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Rockstone Capital, LLC v. Sanzo

Supreme Court of Connecticut

July 16, 2019

ROCKSTONE CAPITAL, LLC
v.
John SANZO et al.

         Argued January 15, 2019

         Appeal from the  Superior Court, Judicial District of Fairfield, Richard P. Gilardi, Judge Trial Referee.

Page 555

[Copyrighted Material Omitted]

Page 556

          Matthew K. Beatman, Bridgeport, with whom, on the brief, was John L. Cesaroni, Bridgeport, for the appellants (named defendant et al.).

         Houston Putnam Lowry, Meriden, with whom, on the brief, was Dale M. Clayton, Hartford, for the appellee (plaintiff).

         David Lavery and Loraine Martinez filed a brief for the Connecticut Fair Housing Center as amicus curiae.

         Robinson, C.J., and Palmer, McDonald, D’Auria, Mullins, Kahn and Ecker, Js.

          OPINION

         D’AURIA, J.

         [332 Conn. 308] If a creditor forecloses on a debtor’s home, the debtor might be entitled to keep a portion of [332 Conn. 309] the home’s value, whatever the amount of the debt. This debtor protection, known as the homestead exemption, is available when the creditor forecloses on a judgment lien, but not on a consensual lien. See General Statutes § 52-352b (t).[1] In this case, the plaintiff, Rockstone Capital, LLC (Rockstone), held judgment liens against the defendants John Sanzo and Maria Sanzo.[2] The parties later agreed to a consensual lien in the form of a mortgage to secure the debt. Now, the Sanzos have defaulted on the mortgage payments, and Rockstone seeks to foreclose on the mortgage. The primary issue on appeal is whether the Sanzos are entitled to the homestead exemption. We conclude they are not.

          The trial court found the following facts, as stipulated by the parties and contained in exhibits submitted to the court. The Sanzos’ primary residence is in Monroe and most recently was valued at $500,000. In 2000, Fleet National Bank (Fleet) secured a judgment against them for about $100,000. To secure the debt, it recorded judgment liens on the Monroe property. Fleet later assigned its interests in the

Page 557

judgment and judgment liens to Rockstone.

          In 2008, Rockstone initiated this action to foreclose on the judgment liens because the Sanzos had defaulted. The parties, however, entered into a forbearance agreement that halted the action. Under the agreement, the Sanzos were to make regular payments on the amount outstanding on the judgment liens and additional interest, costs, and fees, and to grant Rockstone a mortgage [332 Conn. 310] on the Monroe property securing these obligations. In exchange, Rockstone agreed to refrain from pursuing this foreclosure action for as long as the Sanzos made their payments. The parties stipulated that they were represented by counsel and that their agreement was a commercial agreement.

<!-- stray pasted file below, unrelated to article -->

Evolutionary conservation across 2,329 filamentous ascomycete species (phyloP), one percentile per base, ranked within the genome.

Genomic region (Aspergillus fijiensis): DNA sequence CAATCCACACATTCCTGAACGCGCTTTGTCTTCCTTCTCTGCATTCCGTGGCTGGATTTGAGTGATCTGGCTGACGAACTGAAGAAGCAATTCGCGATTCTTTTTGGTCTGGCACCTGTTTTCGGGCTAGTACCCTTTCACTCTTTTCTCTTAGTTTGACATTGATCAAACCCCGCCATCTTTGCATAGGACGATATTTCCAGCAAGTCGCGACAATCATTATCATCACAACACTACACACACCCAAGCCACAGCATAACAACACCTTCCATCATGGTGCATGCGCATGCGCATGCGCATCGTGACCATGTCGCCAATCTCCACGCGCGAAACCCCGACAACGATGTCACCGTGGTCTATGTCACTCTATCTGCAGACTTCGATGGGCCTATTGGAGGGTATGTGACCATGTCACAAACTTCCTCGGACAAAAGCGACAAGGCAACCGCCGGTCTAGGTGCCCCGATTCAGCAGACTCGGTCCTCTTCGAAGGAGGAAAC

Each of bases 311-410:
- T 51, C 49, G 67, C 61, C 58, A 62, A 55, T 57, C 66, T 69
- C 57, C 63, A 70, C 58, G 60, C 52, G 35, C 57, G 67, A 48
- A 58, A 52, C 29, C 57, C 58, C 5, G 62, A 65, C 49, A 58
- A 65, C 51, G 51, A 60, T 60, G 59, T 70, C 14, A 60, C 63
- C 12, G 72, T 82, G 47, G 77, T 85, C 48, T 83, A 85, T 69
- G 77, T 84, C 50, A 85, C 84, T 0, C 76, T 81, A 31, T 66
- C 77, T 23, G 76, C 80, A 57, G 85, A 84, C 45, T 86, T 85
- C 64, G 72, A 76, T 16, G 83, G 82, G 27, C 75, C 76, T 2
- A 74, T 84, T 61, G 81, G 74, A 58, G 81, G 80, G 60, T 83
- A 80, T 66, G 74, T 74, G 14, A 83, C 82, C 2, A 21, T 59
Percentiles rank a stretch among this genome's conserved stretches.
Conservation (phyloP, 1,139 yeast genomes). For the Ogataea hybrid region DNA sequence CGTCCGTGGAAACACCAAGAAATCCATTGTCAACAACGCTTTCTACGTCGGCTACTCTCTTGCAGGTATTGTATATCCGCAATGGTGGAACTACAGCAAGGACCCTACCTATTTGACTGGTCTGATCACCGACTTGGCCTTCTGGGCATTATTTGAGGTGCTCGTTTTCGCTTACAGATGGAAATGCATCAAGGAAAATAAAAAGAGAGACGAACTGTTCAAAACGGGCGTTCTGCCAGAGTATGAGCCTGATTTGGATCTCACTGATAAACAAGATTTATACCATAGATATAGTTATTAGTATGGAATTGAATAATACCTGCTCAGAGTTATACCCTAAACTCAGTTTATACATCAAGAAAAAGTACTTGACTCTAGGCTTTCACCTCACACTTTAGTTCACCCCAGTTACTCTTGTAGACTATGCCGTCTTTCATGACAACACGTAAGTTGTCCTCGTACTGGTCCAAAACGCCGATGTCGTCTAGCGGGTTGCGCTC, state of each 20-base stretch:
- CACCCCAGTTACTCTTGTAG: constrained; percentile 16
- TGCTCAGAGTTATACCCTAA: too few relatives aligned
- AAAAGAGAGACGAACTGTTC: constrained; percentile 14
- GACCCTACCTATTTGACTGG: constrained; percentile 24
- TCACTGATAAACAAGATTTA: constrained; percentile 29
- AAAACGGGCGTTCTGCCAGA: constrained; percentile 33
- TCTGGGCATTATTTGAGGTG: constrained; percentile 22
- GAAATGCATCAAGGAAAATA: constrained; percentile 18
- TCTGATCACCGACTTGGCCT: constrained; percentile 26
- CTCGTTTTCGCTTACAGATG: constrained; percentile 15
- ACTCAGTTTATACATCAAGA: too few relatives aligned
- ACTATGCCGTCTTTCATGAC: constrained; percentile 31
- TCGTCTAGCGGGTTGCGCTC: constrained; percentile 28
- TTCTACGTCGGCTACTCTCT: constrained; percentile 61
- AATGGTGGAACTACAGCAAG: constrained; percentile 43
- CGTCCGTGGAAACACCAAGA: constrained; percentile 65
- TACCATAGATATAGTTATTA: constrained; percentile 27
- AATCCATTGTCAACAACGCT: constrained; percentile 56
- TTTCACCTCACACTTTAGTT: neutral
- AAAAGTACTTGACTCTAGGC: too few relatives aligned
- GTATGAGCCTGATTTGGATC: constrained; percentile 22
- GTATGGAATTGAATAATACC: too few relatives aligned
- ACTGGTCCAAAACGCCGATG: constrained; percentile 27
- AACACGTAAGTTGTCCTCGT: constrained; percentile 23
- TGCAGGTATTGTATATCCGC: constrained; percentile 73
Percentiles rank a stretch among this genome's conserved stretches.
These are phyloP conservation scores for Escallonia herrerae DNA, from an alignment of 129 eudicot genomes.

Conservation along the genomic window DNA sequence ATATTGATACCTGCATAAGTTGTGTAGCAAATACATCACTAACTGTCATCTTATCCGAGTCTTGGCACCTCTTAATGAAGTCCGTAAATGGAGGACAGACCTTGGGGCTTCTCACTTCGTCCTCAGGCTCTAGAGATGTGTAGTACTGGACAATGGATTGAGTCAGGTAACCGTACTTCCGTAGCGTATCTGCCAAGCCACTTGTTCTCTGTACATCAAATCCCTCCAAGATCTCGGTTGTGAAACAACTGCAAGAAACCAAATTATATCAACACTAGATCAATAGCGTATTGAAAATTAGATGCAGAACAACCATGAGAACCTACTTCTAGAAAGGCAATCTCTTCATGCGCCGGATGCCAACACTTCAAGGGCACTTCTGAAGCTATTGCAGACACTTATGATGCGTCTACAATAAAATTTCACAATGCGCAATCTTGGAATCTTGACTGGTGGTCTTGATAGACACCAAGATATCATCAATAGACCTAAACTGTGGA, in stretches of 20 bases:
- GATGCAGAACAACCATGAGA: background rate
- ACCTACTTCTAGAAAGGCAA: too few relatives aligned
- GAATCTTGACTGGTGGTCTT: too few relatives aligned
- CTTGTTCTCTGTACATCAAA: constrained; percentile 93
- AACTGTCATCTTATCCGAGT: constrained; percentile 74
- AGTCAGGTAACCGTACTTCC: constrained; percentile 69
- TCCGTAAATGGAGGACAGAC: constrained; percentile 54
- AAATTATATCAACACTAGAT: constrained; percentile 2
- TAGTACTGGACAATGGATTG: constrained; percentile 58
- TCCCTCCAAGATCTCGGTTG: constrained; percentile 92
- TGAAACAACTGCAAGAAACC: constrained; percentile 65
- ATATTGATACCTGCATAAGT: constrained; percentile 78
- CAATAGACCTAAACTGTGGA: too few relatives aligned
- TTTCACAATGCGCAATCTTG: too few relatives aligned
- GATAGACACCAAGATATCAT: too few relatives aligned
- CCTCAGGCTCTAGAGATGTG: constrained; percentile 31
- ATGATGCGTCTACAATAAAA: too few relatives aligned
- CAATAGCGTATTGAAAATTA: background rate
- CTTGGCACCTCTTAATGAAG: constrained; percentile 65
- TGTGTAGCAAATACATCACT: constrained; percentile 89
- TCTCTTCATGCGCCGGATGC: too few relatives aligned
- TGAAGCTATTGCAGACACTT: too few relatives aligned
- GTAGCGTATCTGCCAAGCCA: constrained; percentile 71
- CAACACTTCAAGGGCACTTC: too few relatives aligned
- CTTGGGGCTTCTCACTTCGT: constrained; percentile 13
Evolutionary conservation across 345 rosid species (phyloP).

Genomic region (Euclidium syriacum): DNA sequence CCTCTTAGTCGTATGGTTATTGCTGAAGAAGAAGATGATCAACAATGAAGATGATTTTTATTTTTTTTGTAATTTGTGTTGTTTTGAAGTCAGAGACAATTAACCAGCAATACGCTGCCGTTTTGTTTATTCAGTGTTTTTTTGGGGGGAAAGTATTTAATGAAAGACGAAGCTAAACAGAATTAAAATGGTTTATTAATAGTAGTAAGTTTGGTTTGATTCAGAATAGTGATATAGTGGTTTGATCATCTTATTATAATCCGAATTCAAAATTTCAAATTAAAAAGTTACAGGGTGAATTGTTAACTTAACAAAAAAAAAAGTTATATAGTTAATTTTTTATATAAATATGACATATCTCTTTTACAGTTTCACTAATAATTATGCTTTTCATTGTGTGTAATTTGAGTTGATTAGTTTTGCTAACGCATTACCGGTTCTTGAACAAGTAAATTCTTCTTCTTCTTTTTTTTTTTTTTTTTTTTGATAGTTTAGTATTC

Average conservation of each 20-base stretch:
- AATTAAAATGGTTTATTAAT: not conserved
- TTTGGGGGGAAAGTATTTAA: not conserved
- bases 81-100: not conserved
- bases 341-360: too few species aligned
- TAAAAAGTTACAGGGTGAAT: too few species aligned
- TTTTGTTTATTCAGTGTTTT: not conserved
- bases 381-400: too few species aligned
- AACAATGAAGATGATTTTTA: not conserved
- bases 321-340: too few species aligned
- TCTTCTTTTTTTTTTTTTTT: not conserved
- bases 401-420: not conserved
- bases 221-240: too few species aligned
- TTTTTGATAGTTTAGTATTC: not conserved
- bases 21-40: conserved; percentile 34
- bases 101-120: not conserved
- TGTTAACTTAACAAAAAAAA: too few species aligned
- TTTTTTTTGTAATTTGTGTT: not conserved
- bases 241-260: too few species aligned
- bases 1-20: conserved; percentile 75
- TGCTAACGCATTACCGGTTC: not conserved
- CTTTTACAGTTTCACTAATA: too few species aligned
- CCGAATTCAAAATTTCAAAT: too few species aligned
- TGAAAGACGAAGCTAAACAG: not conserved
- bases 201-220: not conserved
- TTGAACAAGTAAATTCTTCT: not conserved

The record also reflects the following procedural history. In 2014, Rockstone resumed this action, filing a motion to foreclose on the judgment liens because the Sanzos had defaulted on their obligations under the forbearance agreement. The Sanzos objected to the motion and invoked the homestead exemption. In response, Rockstone amended its complaint to seek foreclosure on the mortgage, instead of on the judgment liens. The Sanzos filed an answer, including a special defense that claimed the mortgage was a de facto waiver of the homestead exemption, which was contrary to public policy.

         The action was submitted to the trial court on stipulations and exhibits submitted by the parties. Following an initial decision that the parties agreed was improper,[3] the court issued a corrected memorandum of decision. In it, the court acknowledged that the Sanzos had "voluntarily [332 Conn. 311] enabled [Rockstone] to seek recovery without the homestead exemption’s applicability" and that "the homestead exemption would ordinarily not be applicable to a mortgage created by a voluntary agreement such as the one at hand." But based on the "unique procedural history" of the case, in which "the progression of this action has been to get around the homestead exemption," the court decided that the exemption should apply nonetheless. It held that the forbearance agreement was void as against public policy and therefore denied Rockstone’s claim to foreclose on the mortgage. It also rendered judgment for Rockstone on the judgment liens, subject to the homestead exemption, even though Rockstone had amended its complaint to withdraw its claim regarding the judgment liens. The court did not determine the amount of debt, manner of foreclosure or law days for the judgment lien foreclosure.

Page 558

          Rockstone appealed and the Sanzos cross appealed to the Appellate Court. Rockstone appealed from the denial of its request to foreclose on the mortgage, and the Sanzos cross appealed from the judgment on the judgment liens. Because the trial court had not determined the amount of debt, manner of foreclosure or law days for the judgment lien foreclosure, the Appellate Court ordered a hearing to determine whether it should dismiss the appeals for lack of a final judgment. Following that hearing, the Appellate Court ordered the trial court to ...


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